On with the Not-So New - FAD Magazine

FAD Magazine

FAD Magazine covers contemporary art – News, Exhibitions and Interviews reported on from London

On with the Not-So New

It’s not entirely out with the old in the gallery world. Here’s a choice of ten free-to-visit London shows which have been open for a while, but carry on through at least the first couple of weeks of the New Year.

Alison Jacques: Lenore Tawney, to 29 Jan (top image). The second part of a revelatory survey of the career packed into the second fifty years of Tawney’s long life (1907-2007).

Bobinska Brownlee: D J Roberts – Here and now, to 22 Jan. Upliftingly-painted little landscapes, yet of nowhere places with paths, tunnels and vistas leading nowhere.

FOLD: Ellen Hyllemose & Jo Hummel – Rock Paper Scissors, to 29 Jan. A nicely complementary pair of ways to challenge the usual ‘one at a time’ mode of painting and presenting works.

Michael Werner: A.R. Penck, to 19 Feb. A survey well beyond the expected, with a huge painting made in England responding to the miners’ strike and some of the less often seen soft sculptures.

Pangolin: Lynn Chadwick – Subliminal Influences, to 15 Jan. An illuminating overview linking Chadwick’s works to some of the things he is likely to have seen and read about.

Pi Artworks: Trees Die Stand: Plants and Humans, to 15 Jan. Due respect to plants from an impressive array of artists including the Thomases Ruff and Schütte.

Gallery Rosenfeld: Shuster & Moseley (pictured) and Bongsu Park, to 5 Feb. Two excellent shows on the one trip with this Anglo-Korean pairing given a floor each.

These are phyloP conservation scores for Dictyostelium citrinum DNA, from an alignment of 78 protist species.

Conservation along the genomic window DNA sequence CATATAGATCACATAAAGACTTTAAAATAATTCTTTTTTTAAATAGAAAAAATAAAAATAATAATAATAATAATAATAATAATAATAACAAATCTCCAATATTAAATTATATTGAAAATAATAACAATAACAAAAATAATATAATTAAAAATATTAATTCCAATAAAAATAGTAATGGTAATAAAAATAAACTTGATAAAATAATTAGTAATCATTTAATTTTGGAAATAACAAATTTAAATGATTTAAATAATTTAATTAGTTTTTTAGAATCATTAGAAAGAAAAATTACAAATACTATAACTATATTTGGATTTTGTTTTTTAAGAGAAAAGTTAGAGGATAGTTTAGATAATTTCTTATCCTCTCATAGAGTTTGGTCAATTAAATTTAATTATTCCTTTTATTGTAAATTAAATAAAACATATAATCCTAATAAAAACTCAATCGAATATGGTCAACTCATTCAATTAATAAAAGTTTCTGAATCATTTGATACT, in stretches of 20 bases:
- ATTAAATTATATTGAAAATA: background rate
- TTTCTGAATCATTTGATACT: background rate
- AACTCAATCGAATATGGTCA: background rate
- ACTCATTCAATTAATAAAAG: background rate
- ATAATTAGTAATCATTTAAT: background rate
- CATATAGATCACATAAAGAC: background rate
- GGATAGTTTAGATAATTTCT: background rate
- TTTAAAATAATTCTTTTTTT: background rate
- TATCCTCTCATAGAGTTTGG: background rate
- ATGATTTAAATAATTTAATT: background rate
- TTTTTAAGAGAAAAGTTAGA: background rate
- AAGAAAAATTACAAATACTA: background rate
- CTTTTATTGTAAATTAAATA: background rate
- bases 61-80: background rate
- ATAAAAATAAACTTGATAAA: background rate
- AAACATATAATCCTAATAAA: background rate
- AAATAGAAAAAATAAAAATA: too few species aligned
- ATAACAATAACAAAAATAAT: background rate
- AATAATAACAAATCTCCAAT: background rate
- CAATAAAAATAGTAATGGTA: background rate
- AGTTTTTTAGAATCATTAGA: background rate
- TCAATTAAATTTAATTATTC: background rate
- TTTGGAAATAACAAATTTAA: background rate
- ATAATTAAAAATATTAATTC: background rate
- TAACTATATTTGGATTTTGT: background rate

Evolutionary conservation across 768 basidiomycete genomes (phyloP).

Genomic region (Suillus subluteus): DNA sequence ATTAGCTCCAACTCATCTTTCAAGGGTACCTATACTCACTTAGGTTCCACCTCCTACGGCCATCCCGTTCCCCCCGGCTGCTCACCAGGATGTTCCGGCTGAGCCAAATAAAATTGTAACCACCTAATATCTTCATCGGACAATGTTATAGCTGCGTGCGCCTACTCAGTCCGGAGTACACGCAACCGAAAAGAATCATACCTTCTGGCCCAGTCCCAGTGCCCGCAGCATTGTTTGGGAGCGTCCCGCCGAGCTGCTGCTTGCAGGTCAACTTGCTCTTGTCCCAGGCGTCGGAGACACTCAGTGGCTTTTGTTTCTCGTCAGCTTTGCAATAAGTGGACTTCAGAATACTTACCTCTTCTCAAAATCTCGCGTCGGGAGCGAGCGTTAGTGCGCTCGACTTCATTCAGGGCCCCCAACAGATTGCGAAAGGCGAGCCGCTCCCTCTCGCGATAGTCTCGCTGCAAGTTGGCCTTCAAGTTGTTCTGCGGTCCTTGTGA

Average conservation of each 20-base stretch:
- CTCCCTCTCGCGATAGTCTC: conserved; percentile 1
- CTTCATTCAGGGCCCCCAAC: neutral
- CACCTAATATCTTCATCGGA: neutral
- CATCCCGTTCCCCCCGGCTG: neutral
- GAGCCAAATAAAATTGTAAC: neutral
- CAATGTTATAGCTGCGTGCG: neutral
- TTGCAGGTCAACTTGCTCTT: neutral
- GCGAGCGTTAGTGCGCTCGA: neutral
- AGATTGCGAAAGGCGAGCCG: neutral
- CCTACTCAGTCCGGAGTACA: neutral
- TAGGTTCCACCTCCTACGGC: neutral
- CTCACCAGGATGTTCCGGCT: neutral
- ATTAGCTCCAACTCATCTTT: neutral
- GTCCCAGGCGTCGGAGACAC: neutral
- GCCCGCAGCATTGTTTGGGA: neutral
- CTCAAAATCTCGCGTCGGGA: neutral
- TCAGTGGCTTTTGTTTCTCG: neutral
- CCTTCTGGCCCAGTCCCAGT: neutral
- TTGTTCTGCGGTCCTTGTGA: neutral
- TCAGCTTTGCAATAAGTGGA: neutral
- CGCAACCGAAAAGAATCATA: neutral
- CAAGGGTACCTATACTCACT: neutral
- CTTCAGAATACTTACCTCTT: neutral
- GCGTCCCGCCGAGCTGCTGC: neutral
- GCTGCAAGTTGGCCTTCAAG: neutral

PostROOM: Stephen Bell – What in Heavens Name Have I Done? to 15 Jan: ingenious variations on the theme of painting everything associated with a picture other than the picture itself.

Thaddaeus Ropac: Rachel Jones – SMIIILLLLEEEE, to 5 Feb. A fuller view of one of the stars of the Hayward’s appropriately mixed painting show ‘Mixing It Up’, which has now closed.

Timothy Taylor: Daniel Crews-Chubb – Humanoids, to 22 Jan. The go-to space if you want to feel the energy of a painter chucking everything at the canvas, including extra bits of canvas.


Art writer and curator Paul Carey-Kent sees a lot of shows: we asked him to jot down whatever came into his head



Related Posts

Paul's Gallery of The Week: Flowers Gallery

Paul’s Gallery of the Week: Flowers Gallery

Angela Flowers (1932-2023) founded her eponymous gallery in 1970, initially concentrating on living British artists in Central London before expanding the roster and pioneering the late 90’s trend of galleries moving east

Paul’s Gallery of Week: The National Gallery

The National Gallery… it sounds pretty comprehensive, though there’s no sculpture (where’s that national gallery?) and a more accurate title would be something like ‘The National Gallery of European Paintings by Men, 1260 – 1920’, with hardly anything from other continents and just 0.5% by women.

Paul’s Gallery of Week: Cecilia Brunson Projects

If anyone tells me they are going to White Cube’s Bermondsey space, I advise them to drop in at Cecilia Brunson Projects, which flies comparatively under the radar but is only a stone’s throw away.

Trending Articles

Join the FAD newsletter and get the latest news and articles straight to your inbox

* indicates required